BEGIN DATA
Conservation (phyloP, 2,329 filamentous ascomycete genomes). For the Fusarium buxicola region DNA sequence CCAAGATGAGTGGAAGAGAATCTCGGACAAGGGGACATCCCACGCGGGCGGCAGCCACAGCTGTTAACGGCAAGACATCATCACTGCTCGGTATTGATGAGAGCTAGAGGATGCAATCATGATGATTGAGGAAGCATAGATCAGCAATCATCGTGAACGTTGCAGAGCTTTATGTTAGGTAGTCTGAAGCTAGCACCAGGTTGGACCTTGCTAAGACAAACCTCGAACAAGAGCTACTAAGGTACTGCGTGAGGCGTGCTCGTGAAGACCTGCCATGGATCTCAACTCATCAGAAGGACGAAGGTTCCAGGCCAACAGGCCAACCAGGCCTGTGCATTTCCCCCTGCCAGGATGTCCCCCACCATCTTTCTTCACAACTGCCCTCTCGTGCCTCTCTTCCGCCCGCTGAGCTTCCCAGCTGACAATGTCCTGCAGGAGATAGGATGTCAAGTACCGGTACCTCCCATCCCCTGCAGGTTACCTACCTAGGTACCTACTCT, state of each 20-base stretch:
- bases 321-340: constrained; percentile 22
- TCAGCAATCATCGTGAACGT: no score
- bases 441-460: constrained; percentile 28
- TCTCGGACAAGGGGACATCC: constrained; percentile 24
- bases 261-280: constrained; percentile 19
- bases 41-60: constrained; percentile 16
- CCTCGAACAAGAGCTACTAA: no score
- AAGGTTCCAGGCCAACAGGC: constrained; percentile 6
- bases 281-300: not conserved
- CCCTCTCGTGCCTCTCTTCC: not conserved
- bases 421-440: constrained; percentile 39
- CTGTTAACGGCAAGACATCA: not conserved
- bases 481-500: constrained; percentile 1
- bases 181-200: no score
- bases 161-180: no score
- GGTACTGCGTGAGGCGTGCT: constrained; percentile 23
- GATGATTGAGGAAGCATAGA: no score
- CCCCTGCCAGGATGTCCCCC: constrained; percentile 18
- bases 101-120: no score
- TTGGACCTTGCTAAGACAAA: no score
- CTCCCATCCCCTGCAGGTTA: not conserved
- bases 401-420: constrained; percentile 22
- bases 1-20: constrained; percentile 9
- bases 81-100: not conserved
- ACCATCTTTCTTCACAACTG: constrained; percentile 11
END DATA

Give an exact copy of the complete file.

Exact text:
Conservation (phyloP, 2,329 filamentous ascomycete genomes). For the Fusarium buxicola region DNA sequence CCAAGATGAGTGGAAGAGAATCTCGGACAAGGGGACATCCCACGCGGGCGGCAGCCACAGCTGTTAACGGCAAGACATCATCACTGCTCGGTATTGATGAGAGCTAGAGGATGCAATCATGATGATTGAGGAAGCATAGATCAGCAATCATCGTGAACGTTGCAGAGCTTTATGTTAGGTAGTCTGAAGCTAGCACCAGGTTGGACCTTGCTAAGACAAACCTCGAACAAGAGCTACTAAGGTACTGCGTGAGGCGTGCTCGTGAAGACCTGCCATGGATCTCAACTCATCAGAAGGACGAAGGTTCCAGGCCAACAGGCCAACCAGGCCTGTGCATTTCCCCCTGCCAGGATGTCCCCCACCATCTTTCTTCACAACTGCCCTCTCGTGCCTCTCTTCCGCCCGCTGAGCTTCCCAGCTGACAATGTCCTGCAGGAGATAGGATGTCAAGTACCGGTACCTCCCATCCCCTGCAGGTTACCTACCTAGGTACCTACTCT, state of each 20-base stretch:
- bases 321-340: constrained; percentile 22
- TCAGCAATCATCGTGAACGT: no score
- bases 441-460: constrained; percentile 28
- TCTCGGACAAGGGGACATCC: constrained; percentile 24
- bases 261-280: constrained; percentile 19
- bases 41-60: constrained; percentile 16
- CCTCGAACAAGAGCTACTAA: no score
- AAGGTTCCAGGCCAACAGGC: constrained; percentile 6
- bases 281-300: not conserved
- CCCTCTCGTGCCTCTCTTCC: not conserved
- bases 421-440: constrained; percentile 39
- CTGTTAACGGCAAGACATCA: not conserved
- bases 481-500: constrained; percentile 1
- bases 181-200: no score
- bases 161-180: no score
- GGTACTGCGTGAGGCGTGCT: constrained; percentile 23
- GATGATTGAGGAAGCATAGA: no score
- CCCCTGCCAGGATGTCCCCC: constrained; percentile 18
- bases 101-120: no score
- TTGGACCTTGCTAAGACAAA: no score
- CTCCCATCCCCTGCAGGTTA: not conserved
- bases 401-420: constrained; percentile 22
- bases 1-20: constrained; percentile 9
- bases 81-100: not conserved
- ACCATCTTTCTTCACAACTG: constrained; percentile 11